From the enormous output of the old master, Spellbound is one, that have been sidetracked over the years, for reasons I can understand. But it is quite unique in one way, which makes it an interesting watch. Mostly from a cinephile view and not so much for the overall storytelling and plot, even if it has a good share of Hitch´s trademark sexual undercurrents.
Hitchcock rarely collaborated with other artists in his movies, but Spellbound is a notable exception. The story of the male protagonist solely rests on his psychological barrier to come to terms with something dreadful that happened in his childhood. For the passage in the film, when this is dug out of his mind, Salvador Dali had been called upon, to create a surrealist, dreamlike series of images that could fit with the narrative.
What strikes me about it is how much artistic skill it expresses in these kinds of scenes compared to the otherwise quite bland "ordinary" imagery and dialogue it is connected with in the rest of the runtime. And how well the visual "worlds" of both these giants of art, fit together. They both have their roots in the expressionist/dada/surrealist ideals of the first decades of the 20th century and it clearly shows it is a great fit.
The deliciously, naturally beautiful Ingrid Bergman (probably my personal favorite Hollywood sex symbol), plays the role of Dr. Petersen (maybe the scandinavian surname was chosen to justify the actress´ swedish origins), a calm and collected psychiatrist who eventually falls in love with her new boss, the handsome Edwardes, played by Gregory Peck. The title of the movie works in two ways. She is bound by a spell of love and lust for Edwardes, while he is bound by his mental spell that won´t let him go and be himself.
The sexual Jeckyl and Hyde undertones are clear from start. Dr. Petersen treats a woman who is obviously nymphomaniacal in her behavior and she looks down at her sexfixated patient, through her glasses (an obvoius symbol of duality) as if she is looking at her own bodily desires and rejecting them by constructing a cold and "professional" appearance.
Dr. Petersen and Edwardes have passionate sex out in the wild, protrayed by them strolling outside and then trespassing into "forbidden" territory through the barbed wired fence that trips her over and ... you get the point :-). back at the hospital the horny male colleagues all look lustily at her and her fresh and unruly appearance as her hair is messed up and full of leaves. They each wish they were the one to have had sex with her.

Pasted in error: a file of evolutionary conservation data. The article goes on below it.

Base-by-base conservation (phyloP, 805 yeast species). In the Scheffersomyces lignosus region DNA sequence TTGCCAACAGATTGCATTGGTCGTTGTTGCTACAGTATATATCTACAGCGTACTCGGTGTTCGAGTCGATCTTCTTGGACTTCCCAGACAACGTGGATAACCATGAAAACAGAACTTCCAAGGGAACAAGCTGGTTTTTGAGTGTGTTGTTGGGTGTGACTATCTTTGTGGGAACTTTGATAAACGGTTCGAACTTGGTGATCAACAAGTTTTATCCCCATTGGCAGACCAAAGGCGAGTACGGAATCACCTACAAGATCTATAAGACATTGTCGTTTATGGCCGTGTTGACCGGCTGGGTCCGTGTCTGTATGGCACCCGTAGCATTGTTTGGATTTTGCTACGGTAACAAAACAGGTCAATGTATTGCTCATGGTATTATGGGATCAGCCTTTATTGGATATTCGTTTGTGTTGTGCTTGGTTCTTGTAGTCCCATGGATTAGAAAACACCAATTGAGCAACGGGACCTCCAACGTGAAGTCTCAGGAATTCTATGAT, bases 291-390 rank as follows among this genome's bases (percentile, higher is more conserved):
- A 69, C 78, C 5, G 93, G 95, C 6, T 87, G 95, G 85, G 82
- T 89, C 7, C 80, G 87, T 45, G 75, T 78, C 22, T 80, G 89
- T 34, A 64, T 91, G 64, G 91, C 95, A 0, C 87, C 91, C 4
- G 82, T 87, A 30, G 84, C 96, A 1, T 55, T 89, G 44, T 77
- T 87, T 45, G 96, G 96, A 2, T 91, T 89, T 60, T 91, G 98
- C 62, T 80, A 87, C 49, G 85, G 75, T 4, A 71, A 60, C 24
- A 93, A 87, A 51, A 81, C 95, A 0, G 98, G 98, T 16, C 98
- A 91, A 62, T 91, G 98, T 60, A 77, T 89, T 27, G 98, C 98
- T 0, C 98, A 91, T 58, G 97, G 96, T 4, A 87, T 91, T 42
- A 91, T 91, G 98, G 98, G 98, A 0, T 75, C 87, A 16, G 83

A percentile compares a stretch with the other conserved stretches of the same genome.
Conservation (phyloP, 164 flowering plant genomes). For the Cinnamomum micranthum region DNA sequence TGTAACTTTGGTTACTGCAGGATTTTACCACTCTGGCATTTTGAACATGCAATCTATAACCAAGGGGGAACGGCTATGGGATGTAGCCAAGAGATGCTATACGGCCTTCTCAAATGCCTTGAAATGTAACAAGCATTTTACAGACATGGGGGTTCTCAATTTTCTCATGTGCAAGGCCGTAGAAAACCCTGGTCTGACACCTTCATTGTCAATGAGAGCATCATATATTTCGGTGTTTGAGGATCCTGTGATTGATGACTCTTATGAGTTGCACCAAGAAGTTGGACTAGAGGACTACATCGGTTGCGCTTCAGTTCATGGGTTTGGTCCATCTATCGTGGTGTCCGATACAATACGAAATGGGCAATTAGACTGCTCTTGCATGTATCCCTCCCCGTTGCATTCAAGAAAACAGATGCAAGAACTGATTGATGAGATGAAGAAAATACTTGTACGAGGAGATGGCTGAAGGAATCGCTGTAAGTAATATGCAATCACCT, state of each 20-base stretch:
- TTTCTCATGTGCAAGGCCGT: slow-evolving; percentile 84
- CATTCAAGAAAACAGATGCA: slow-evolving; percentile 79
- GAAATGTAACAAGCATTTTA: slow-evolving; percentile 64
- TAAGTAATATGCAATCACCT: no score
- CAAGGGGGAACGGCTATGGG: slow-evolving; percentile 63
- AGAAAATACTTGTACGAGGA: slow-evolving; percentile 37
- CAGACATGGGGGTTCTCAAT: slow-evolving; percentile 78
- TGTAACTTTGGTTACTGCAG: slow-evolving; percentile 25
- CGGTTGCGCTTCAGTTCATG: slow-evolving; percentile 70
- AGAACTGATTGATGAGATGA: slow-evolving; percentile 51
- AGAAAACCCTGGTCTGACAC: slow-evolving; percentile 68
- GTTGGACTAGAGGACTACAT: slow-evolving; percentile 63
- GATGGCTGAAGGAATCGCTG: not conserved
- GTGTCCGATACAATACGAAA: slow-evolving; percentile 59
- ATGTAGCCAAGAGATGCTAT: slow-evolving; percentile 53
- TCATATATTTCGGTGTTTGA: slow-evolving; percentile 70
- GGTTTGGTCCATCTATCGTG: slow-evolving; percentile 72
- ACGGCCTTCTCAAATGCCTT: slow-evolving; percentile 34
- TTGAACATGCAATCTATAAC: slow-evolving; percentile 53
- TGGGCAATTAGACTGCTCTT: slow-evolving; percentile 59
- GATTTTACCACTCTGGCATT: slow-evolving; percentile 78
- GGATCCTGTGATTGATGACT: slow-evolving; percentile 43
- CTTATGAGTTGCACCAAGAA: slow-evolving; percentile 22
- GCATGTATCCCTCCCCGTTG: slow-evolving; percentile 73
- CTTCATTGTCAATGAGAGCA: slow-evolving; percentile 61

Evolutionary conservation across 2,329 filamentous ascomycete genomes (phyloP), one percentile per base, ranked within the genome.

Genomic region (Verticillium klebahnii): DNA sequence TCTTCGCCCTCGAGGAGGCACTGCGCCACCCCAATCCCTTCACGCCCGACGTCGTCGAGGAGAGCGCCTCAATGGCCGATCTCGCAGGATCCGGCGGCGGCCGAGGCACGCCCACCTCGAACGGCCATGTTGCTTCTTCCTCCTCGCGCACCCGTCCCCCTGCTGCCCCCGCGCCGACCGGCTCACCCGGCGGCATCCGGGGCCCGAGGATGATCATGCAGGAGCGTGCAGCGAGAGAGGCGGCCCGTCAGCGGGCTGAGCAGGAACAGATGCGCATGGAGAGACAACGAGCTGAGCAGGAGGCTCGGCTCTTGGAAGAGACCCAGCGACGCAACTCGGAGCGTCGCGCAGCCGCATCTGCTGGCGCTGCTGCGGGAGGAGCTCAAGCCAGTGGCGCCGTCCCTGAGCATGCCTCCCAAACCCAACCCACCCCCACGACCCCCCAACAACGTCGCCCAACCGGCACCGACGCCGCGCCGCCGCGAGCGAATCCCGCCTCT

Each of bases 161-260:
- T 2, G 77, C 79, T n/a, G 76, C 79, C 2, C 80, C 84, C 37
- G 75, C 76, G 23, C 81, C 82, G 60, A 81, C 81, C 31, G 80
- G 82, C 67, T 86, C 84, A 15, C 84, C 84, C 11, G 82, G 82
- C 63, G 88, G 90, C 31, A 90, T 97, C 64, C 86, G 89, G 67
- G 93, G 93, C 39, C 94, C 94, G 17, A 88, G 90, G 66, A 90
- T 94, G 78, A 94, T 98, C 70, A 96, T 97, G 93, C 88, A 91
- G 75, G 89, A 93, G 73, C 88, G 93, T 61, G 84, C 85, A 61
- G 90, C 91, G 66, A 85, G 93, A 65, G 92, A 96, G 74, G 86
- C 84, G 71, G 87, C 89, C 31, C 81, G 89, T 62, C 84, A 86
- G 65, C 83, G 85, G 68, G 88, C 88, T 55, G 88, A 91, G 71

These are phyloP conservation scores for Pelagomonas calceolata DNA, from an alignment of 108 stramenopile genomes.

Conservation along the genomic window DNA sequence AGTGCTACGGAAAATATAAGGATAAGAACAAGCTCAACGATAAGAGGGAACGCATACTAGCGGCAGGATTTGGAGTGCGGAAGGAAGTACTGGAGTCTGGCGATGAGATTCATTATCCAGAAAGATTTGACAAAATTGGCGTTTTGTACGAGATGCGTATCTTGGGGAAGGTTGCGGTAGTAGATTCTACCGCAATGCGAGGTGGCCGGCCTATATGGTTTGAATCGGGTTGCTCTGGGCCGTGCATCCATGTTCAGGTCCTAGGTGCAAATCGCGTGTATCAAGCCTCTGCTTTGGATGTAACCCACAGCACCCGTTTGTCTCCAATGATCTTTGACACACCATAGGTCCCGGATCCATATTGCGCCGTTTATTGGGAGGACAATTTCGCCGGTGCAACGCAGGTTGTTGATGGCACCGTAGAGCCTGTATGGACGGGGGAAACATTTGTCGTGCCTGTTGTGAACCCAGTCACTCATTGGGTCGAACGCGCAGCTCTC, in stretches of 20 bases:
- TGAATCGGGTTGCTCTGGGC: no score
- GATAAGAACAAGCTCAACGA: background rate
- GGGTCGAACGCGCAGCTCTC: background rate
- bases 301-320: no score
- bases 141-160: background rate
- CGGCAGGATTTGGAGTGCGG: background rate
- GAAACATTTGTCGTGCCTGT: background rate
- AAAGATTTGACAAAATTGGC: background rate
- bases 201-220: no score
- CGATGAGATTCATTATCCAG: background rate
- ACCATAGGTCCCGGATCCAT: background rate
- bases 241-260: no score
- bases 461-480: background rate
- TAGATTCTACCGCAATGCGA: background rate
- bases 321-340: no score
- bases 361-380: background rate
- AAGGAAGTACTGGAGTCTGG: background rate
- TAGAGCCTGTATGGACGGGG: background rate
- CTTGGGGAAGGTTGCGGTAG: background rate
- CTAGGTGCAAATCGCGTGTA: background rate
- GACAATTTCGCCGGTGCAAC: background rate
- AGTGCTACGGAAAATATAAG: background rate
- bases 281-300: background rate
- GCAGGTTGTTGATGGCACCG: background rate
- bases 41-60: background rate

It is also noteworthy to point out the trademark use of stripe shadows by Hitchcock. both because it is a theme that triggers Edwardes psychological problem, but also a symbol of a prison, both literally as is shown with the cops hit by stripes in one shot and Dr. Petersen fealing locked in a prison of chastity in her bed, when she longs for another "embrace" with Edwardes, in another. This trick goes way back to Hitch´s earliest silents and german expressionism.
Another typical Hitch scene is when the pair "engage" the second time, in the library, doors open along a corridor while their kissing is superimposed into it. The symbolism should be quite clear. Some psychological chains are being broken and new possibilities open up for both of them, to let each other into their life, based on love, but also their respective psychological barriers, maybe be torn down from this union.
The Salvador Dali passage is worth the whole movie alone in my opinion, even if it is just a few minutes long. I will not spoil the fun for you by analyzing it in any depths, which I may not be able to do well anyway. I am very impressed at how well it is constructed considering the technology at the time. I wish I had a 4K remastered UHD of the sequence, as it is jawdroppingly good and mesmerizing. It really nails most of the rest of the movie to the wall from a purely artistic point of view. And this is the movie´s biggest problem. The mediocre main part of it, does not match the rest, that is high cinematic artistry.
It is a returning problem with Hitchcock´s movies. He knows when he needs to be very precise and take complete control and be absolutely, maniacally in control of the expression. And then he just let the major meat of the storytelling drag on in an average middle of the road, predictable manner, losing control of an actor or let dialogue tell the story rather than the images. The greatest of his movies, in my opinion, Vertigo, avoids this completely by letting every single scene have its own unique addition to the full story while still hanging together in an overall underlying feel.
My biggest complain with this movie though, is Gregory Peck. Holy mother, is he emotionally absent from this role. I know that the plot needs him to be a bit in that direction, but he really is stiff and uninspired. He looks like he has no clue what Hitchcock is tryin to pull off. Bergman is doing her best to compensate, with her impressive and suttle little expressions and moves, but is mostly encumbered by Peck´s almost lifeless Edwardes. Peck was clearly chosen because he was a good looking hunk, and not because of his acting skills (a recurring problem in Hollywood). Bergman being a giant exsception to this rule.
Lastly. Note the scene where Peck bends his head back and to the side while listening to the old psychiatrist. How much that resembles a similar shot of Perkins in Psycho 15 years later. Also note the nudge at "The Great Train Robbery" from 1903, in the last frames :-)
I can still recommend it for the Hitchcock fan and the general cinephile. The average movie fan... not so much